Moldovans weary of a major banking crisis and worried about Russia’s influence will head to the polls to choose a new president who faces a tug-of-war over where the ex-Soviet republic’s political and economic ties lie.
The small country of 3.5 million is one of Europe’s poorest, a situation only worsened by the turmoil that erupted last year when nearly $1 billion -- around 10 percent of the country's gross domestic product (GDP) -- disappeared from three banks.
Igor Dodon, a Socialist, wants to reverse the country's move toward European integration, which included a historic Association Agreement signed in 2014 despite bitter opposition from Russia.
Dodon is leading in many opinion polls but may not garner enough votes to win outright in the October 30 vote.
Maia Sandu, a former World Bank economist and education minister, is Dodon’s leading challenger. She has warned about the danger of a closer economic relationship with Russia, which is Moldova's leading energy supplier.
On October 28, one of the country's leading church figures, Metropolian Vladimir, of the Moldovan Orthodox Church, publicly backed Dodon in a sermon. It's the first time in years that the church has waded into electoral politics at this level.
A woman walks by electoral posters in Chisinau, Moldova, Oct. 26, 2016. Moldovans will vote for a president Sunday for the first time in 20 years in an election which could move the former Soviet republic closer to Europe or rekindle the nation's old ties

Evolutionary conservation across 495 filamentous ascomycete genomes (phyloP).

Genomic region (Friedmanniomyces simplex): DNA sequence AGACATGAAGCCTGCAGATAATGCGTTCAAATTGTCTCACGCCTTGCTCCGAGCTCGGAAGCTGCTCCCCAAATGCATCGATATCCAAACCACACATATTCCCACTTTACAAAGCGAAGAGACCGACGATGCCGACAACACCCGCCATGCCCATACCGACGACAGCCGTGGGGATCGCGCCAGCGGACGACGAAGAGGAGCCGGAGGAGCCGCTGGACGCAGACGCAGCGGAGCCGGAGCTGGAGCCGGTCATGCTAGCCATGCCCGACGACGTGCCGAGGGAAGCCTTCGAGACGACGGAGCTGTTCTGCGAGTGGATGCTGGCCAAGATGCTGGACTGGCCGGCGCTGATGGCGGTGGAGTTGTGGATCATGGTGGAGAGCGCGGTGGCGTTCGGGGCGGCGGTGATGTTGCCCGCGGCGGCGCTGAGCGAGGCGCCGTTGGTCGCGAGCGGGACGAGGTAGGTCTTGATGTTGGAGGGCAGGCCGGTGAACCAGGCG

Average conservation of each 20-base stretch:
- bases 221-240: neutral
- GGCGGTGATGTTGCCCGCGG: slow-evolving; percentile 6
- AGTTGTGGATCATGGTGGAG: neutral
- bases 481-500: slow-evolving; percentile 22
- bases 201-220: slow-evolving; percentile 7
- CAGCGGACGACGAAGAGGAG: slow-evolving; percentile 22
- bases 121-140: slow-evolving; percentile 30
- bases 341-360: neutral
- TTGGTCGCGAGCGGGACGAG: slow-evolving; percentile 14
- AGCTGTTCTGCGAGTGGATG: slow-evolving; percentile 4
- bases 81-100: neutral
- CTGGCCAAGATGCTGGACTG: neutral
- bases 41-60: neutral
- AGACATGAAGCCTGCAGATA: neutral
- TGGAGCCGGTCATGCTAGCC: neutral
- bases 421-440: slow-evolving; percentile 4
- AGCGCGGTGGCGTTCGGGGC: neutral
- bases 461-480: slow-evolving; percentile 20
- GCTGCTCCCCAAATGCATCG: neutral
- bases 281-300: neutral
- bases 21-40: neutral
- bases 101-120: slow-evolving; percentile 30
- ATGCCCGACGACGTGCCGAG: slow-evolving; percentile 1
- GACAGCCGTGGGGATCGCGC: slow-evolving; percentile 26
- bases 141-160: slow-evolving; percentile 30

Though Moldovans are overwhelmingly Orthodox Christian, the Moldovan Orthodox Church competes for influence in the country with the Romanian Orthodox Church, a rivalry that mirrors the country's linguistic, ethnic, and cultural divide.
Russia also has thousands of troops stationed in the disputed, mainly Russian-speaking territory of Transdniester, which broke away following a short war in 1992 that killed some 1,000 people.
Russia still keeps a contingent of troops, ostensibly as peacekeepers, in the territory.
Also lurking in the background is tycoon Vlad Plahotniuc, who is considered Moldova’s most powerful businessman and who critics say has an outsized influence on domestic politics.
Polls show the 2015 banking crisis sapped many Moldovans’ enthusiasm for European integration. It also prompted the European Union and the International Monetary Fund (IMF) to suspend financial aid, though the IMF recently said it would resume its program.
The vote is the first since 1997 where the president will be elected by national balloting instead of by parliament.
RFE/RL's Moldovan service, Reuters and AFP contributed to this report.